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Bessie Potter Vonnoh (August 17, 1872 – March 8, 1955) was an American sculptor best known for her small bronzes, mostly of domestic scenes, and for her garden fountains. Her stated artistic objective, as she told an interviewer in 1925, was to “look for beauty in the every-day world, to catch the joy and swing of modern American life.”
Susan B. Anthony was considered by many to have entered a relationship with a married woman, Emily Brown Gross (1849-1932), the wife of wealthy Chicago businessman Samuel Eberly Gross (1843-1913), who made his multimillion-dollar fortune developing the farmland around Chicago. Gross's palarial residence commanded the intersection of Lake Shore Drive and Division Street. Emily is said to have been born of English parents and married Samuel in 1874. They divorced in 1900. No correspondence exists between the two women, but Lillian Faderman traces their relationship by using letters written by Anthony to others. Anthony and Gross spent significant portions of the late spring and summer together in California on several occasions. Underscoring Faderman's speculations is the fact that Potter molded a statue of Anthony and Gross in 1896. Like Ellen Martin Henrotin, one of the sculptor's first patrons, Gross played a leading role in the Central Art Association; she served as treasurer and was on the executive board of its magazine, Arts for America. Potter introduced Anthony and Gross to Harriet Hosmer, whom Gross often entertained in her home. Gross was also an ardent advocate for women's suffrage. In 1905 she was friend with Mary Hussy, the daughter of the woman who donated $10.000 to the National Suffragists' Association. Mrs S.E. Gross and Susan B. Antony, a clay model, was destroyed in casting process; the whereabouts of the plaster version is unknown. Potter also created a six-foot statue of actress Maude Adams for the Exposition Universelle in Paris in 1900; the statue of Adams comprised six hundred pounds of fourteen-karat gold valued at $150,000.
Bessie Onahotema Potter was born in St Louis, Missouri, the only child of Ohio natives Alexander and Mary McKenney Potter. Her father died in 1874, in an accident, at age 38.:p. 7 By 1877, she and her mother had joined members of her mother's family in Chicago.:p. 9
In school she enjoyed clay-modeling class and decided at an early age that she wanted to be a sculptor. In 1886, at age 14, she enrolled in classes at the Art Institute of Chicago. She was able to afford the tuition only because a local sculptor, Lorado Taft, hired her to work as a studio assistant, on Saturdays. From 1890 to 1891 she studied with Taft at the Art Institute, as she completed its sculptor courses.:p. 11, 15
Vonnoh became one of the so-called "White Rabbits", women artists including Helen Farnsworth Mears and Janet Scudder who assisted Taft on the sculpture program for the Horticultural Building at the 1893 World's Columbian Exposition in Chicago. She also produced an independent commission, the Personification of Art, for the Illinois State Building of the exposition.
In 1895, she traveled to Europe, and met Auguste Rodin. Her best-known statuette, Young Mother (1896), used fellow "White Rabbit" Margaret Daisy Gerow (Mody) Proctor, wife of sculptor Alexander Phimister Proctor, and their infant son as models. In 1898, she received the commission for a bust of General Samuel W. Crawford for the Smith Memorial Arch in Philadelphia.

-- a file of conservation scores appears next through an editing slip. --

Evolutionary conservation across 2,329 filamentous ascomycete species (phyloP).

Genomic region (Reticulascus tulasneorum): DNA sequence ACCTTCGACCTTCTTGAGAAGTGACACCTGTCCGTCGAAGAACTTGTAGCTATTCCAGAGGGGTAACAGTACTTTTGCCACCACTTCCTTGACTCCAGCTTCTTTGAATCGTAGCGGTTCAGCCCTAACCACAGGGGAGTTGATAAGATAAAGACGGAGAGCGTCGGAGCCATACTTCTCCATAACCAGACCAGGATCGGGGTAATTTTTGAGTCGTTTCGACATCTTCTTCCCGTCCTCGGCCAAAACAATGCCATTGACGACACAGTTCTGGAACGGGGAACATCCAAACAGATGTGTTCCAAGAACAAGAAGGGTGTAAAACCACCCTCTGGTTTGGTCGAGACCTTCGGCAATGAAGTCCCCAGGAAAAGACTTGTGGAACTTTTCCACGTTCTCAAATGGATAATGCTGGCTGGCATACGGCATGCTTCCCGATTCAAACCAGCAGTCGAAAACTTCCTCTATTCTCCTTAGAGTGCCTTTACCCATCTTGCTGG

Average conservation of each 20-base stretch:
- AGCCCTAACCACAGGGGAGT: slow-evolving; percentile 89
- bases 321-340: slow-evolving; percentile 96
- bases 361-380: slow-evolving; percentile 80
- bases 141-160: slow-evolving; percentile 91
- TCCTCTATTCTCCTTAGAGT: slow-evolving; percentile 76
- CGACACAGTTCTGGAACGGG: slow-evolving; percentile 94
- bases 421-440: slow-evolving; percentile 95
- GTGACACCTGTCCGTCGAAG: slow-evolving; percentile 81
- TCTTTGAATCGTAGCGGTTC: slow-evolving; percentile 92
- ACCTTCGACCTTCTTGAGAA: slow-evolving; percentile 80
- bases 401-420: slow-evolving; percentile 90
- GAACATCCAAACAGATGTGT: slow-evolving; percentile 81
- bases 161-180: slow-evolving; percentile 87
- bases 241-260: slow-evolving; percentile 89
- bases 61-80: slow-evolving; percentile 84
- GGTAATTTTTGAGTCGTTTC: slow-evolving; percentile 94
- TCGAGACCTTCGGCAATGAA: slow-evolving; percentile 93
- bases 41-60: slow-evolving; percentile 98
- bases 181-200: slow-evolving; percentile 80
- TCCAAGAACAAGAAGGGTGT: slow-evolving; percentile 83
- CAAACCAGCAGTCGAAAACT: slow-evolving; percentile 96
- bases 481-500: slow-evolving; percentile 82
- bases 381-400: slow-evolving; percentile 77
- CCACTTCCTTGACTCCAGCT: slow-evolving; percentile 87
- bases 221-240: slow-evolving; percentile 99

In 1899 she married impressionist painter Robert Vonnoh, at his home in Rockland Lake, New York, and honeymooned in Paris. At the 1900 Exposition Universelle, she was awarded a Bronze Medal for A Young Mother and exhibited another statuette, Girl Dancing.
She exhibited at both the 1901 Pan-American Exposition in Buffalo, New York, receiving an honorable mention for A Young Mother, and at the 1904 Louisiana Purchase Exposition in St Louis, Missouri, where she was awarded a Gold Medal for a group of ten works.
In March 1903, the New York Times noted that the Vonnohs were two of a dozen painters and sculptors who got together to create a building specifically for their studios, at 27 West Sixty-Seventh Street in Manhattan. In mid-1903, the Vonnohs began summering in Old Lyme, Connecticut, and became long-time members of its Old Lyme Art Colony.
Vonnoh's small-scale works were suited to the size and style of the average American home, and had broad appeal. Many of her works, such as Water lilies, were portraits. Vonnoh's statue Water lilies (1913) was based on the daughter of fellow artists Helen Savier and Frank DuMond at Lyme. Vonnoh stated that she was "determined to prove that as perfect a likeness and as much beauty could be produced in statuettes twelve inches in height, and in busts of six inches, as could be had in the life-size and colossal productions suitable for so few houses."
In December 1912, the New York Times, writing about her works at the New York Academy of Art, called her figurines "lovely", of a "charming style", and said "we must applaud once more her skillful harmonizing of detail in the contemporary costume, her selection of the most distinguished line for emphasis." In 1915, Vonnoh exhibited in the Armory Show. In 1921, she was elected an academician of the National Academy of Design. She was elected to the American Academy of Arts and Letters in 1931.
In 1933, her husband died at age 75. In 1937, Vonnoh completed her best-known large-scale work, the Burnett Memorial Fountain in Central Park.
After her first husband's death, Vonnoh produced relatively little. In 1948, she remarried, to Dr. Edward L. Keyes, Jr., a widower, who died only nine months later. Vonnoh herself died in New York City in 1955, at age 82. Vonnoh is buried alongside her first husband, Robert Vonnoh (1858 – 1933) in the Duck River Cemetery in Old Lyme, Connecticut.
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